MILWAUKEE - A COVID-19 survivor in Milwaukee is still suffering symptoms more than a year after being discharged from the hospital, and his medical costs continue to stack up.
In a notebook titled "Ken’s COVID Journey," Charita Ross kept painstaking notes that detailed her husband’s fight against COVID-19. Today, her notes help to fill the month-long gap in Ken Ross’ memory.
"All the doctors, all the nurses," said Charita Ross, flipping through the notebook with Contact 6’s Jenna Sachs. "I learned a lot of the terminologies."
Ken Ross spent four weeks on a ventilator in March and April 2020. During that time, his heart stopped three times and doctors performed CPR to bring him back.
"That scared me beyond belief, " said Charita Ross. "His oxygen was undetectable. They thought he was gone."
In April 2020, Ken woke up to his wife’s voice over FaceTime.
"She said, '[Do you know] how long you’ve been there?’ I said, ‘I don't know, an hour?’ She said, ‘No.’ I said, ‘Well, a day?’ She said, 'No,’" said Ken Ross.
Ken Ross spent another month at Columbia St. Mary’s Hospital relearning how to eat and walk. He spent another eight months on oxygen.
"I was in a lot of pain, my breathing," said Ken Ross.
Even today, he says he’s constantly fatigued.
"The shortness of breath, the achiness in my knees, the numbness in my toes," said Ken Ross.
Ken’s medical costs were extensive. In one year, his insurer was billed $1,071,187.36. UnitedHealthcare negotiated the bill down to $345,967.83 and paid most of it. What Ken Ross ended up owing is a small fraction of the original cost: $4,785.75.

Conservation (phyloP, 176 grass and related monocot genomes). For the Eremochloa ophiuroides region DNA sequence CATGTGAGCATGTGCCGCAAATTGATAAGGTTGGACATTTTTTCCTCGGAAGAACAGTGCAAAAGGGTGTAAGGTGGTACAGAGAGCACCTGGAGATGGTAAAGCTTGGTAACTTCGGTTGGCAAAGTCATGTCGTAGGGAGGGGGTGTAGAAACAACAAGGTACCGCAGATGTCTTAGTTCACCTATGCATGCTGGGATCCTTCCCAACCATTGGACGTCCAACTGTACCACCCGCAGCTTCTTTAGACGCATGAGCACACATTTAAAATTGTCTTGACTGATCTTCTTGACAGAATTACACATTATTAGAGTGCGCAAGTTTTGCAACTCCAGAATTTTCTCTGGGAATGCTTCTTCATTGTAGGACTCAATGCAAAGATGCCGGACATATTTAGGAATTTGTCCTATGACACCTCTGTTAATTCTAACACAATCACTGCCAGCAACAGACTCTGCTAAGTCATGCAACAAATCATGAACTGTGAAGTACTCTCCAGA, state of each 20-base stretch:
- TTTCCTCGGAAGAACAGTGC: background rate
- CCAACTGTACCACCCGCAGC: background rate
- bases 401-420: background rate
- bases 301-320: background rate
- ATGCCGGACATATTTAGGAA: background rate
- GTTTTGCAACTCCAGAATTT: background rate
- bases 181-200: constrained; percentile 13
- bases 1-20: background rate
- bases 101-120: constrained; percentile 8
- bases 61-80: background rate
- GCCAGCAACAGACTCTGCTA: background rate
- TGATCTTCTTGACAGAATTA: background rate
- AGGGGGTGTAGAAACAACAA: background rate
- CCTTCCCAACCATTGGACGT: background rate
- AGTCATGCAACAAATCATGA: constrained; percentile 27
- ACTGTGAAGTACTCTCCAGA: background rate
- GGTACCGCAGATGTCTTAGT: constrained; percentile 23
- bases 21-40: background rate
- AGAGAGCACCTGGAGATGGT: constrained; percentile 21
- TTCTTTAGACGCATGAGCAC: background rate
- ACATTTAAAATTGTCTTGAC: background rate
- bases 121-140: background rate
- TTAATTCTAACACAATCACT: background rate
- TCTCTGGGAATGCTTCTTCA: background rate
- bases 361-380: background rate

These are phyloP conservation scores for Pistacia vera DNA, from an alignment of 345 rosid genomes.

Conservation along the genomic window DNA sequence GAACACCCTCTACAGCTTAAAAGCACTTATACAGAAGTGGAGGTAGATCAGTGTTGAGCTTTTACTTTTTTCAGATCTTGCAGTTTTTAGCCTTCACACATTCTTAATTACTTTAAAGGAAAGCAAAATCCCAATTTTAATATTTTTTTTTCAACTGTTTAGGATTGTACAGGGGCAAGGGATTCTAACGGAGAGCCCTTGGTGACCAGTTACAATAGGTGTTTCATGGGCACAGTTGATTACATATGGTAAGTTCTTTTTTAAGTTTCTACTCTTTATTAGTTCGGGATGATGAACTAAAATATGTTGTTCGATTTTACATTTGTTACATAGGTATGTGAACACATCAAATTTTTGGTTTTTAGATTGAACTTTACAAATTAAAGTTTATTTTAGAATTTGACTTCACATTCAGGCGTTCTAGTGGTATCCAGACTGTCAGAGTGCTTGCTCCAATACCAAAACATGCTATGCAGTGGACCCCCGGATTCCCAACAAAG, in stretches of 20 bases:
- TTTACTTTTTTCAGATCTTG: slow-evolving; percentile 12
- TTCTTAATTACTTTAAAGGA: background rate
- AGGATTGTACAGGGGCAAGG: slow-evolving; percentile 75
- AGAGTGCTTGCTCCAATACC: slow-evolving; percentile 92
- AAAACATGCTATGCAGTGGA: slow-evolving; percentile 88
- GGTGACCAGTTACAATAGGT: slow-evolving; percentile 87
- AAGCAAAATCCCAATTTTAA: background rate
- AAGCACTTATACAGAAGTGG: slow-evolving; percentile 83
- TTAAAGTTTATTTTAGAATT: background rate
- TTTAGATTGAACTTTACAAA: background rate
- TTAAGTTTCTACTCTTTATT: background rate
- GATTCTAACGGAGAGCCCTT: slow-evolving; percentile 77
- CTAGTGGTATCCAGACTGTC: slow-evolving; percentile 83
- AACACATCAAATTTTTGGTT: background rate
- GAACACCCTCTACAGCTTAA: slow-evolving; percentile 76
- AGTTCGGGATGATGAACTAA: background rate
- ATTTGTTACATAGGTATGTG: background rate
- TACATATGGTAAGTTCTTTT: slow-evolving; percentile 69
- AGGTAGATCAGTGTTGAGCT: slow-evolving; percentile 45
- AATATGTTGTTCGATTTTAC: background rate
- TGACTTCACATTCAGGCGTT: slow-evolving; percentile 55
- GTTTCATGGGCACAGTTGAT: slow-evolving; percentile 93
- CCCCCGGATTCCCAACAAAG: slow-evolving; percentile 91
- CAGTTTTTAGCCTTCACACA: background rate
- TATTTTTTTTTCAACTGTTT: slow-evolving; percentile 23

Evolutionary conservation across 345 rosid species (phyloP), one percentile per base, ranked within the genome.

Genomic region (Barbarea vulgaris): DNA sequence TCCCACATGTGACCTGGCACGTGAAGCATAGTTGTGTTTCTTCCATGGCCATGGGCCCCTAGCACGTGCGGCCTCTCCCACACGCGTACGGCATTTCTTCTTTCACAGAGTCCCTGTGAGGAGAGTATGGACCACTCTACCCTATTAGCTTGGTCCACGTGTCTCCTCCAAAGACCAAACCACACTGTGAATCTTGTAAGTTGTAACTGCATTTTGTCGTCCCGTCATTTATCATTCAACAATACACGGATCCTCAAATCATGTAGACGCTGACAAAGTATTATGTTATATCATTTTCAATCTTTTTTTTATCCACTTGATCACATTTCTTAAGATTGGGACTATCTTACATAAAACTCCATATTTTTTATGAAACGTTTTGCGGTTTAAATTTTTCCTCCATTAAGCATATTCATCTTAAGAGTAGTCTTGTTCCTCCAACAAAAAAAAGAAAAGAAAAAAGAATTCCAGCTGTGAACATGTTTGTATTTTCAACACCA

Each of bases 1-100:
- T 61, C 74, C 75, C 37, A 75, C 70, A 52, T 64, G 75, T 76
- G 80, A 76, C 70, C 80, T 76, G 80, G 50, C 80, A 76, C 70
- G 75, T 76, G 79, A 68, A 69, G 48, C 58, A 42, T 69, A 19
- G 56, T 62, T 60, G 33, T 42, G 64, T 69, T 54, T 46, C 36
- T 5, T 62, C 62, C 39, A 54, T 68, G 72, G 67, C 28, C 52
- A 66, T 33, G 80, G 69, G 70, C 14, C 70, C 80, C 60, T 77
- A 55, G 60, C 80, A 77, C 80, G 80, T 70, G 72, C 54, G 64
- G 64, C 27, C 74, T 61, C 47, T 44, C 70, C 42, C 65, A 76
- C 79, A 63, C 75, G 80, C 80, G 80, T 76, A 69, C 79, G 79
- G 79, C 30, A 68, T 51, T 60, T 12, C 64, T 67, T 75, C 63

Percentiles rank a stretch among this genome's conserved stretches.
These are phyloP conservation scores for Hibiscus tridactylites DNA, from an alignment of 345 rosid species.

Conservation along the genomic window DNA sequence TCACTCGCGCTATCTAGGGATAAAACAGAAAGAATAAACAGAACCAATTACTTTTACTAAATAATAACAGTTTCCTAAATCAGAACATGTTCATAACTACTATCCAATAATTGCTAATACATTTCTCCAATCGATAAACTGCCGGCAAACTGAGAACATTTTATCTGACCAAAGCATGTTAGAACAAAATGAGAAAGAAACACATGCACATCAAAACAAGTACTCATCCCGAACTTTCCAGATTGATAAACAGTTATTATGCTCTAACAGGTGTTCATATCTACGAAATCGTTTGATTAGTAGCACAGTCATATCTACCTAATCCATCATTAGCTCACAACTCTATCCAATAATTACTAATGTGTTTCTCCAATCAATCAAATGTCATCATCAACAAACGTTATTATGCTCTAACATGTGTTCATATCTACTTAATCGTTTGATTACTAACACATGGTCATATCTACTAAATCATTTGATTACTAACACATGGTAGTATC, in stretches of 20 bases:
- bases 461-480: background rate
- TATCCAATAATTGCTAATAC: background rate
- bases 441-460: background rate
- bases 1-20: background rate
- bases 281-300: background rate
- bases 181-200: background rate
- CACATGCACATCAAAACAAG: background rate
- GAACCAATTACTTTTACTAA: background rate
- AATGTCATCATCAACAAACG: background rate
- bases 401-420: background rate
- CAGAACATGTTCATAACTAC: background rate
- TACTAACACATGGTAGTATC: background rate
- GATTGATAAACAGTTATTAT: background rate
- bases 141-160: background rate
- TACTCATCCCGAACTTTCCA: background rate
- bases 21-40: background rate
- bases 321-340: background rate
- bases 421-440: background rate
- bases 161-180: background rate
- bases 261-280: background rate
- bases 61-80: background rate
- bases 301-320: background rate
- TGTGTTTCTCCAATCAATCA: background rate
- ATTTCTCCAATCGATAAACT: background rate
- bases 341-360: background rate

Still, the Ross’ were confused by the bill.
"Maybe I misunderstood, but I didn't think you could be billed for COVID," said Charita Ross. "How do you bill any customer for a pandemic?"
It’s true many insurers temporarily waived cost-share for COVID-19 treatment under their health care plans, but that doesn’t mean every person with a health insurance plan qualified. Ken did not.
Insurance analyst, Krutika Amin of the Kaiser Family Foundation (KFF) explains why several COVID-19 patients did not qualify for the waivers.
"It was really a patchwork of the time period and the plan that someone was enrolled in whether COVID-19 cost-sharing waivers were available to them," said Amin in a Zoom interview with Contact 6.
Patient advocate Debby Deutsch of Patient Care Partners argues that UnitedHealthcare’s website uses confusing language regarding cost-share waivers for COVID-19 treatment.
"It's so often very, very nebulous," said Deutsch. "It should not be this complicated. It should not be this hard to figure out. I do think that this is worth appealing."
UnitedHealthcare tells Contact 6:
"While COVID-19 tests and vaccinations have been covered at 100% under the CARES Act, treatment is covered under individuals’ benefits plans. We have reviewed Mr. Ross’s bill to ensure it was paid appropriately under his plan and in compliance with federal law. He does have the right to appeal, if he chooses."
Ken and Charita Ross say they’re grateful for that insurance did cover for his treatment. Still, they’re worried about the bills yet to come.
"It's a new year and we're going to accrue these copayments again," said Charita Ross.
Kenn Ross still sees several doctors for his COVID-19 long-hauler symptoms.
"I'm trying to get back but it's a slow process," said Ken Ross.
Ann Brewer of Patient Care Partners says COVID-19 long-haulers often report body aches, headaches and neurological problems. Research on how long those symptoms may last is changing daily.
"You may have shortness of breath, months, maybe years down the road," said Brewer.
Despite his bills, Ken Ross says he’s thankful for the doctors who saved his life, and to his wife for her support and her journaling.
"It still gives me something to think about every day, how blessed I am to be here," said Ross.
The Ross’ are making partial payments on their bill but say they plan to file an appeal. Many health insurance providers did provide cost-share waivers for COVID-19 treatment earlier in the pandemic under their plans, but most of those waivers have expired.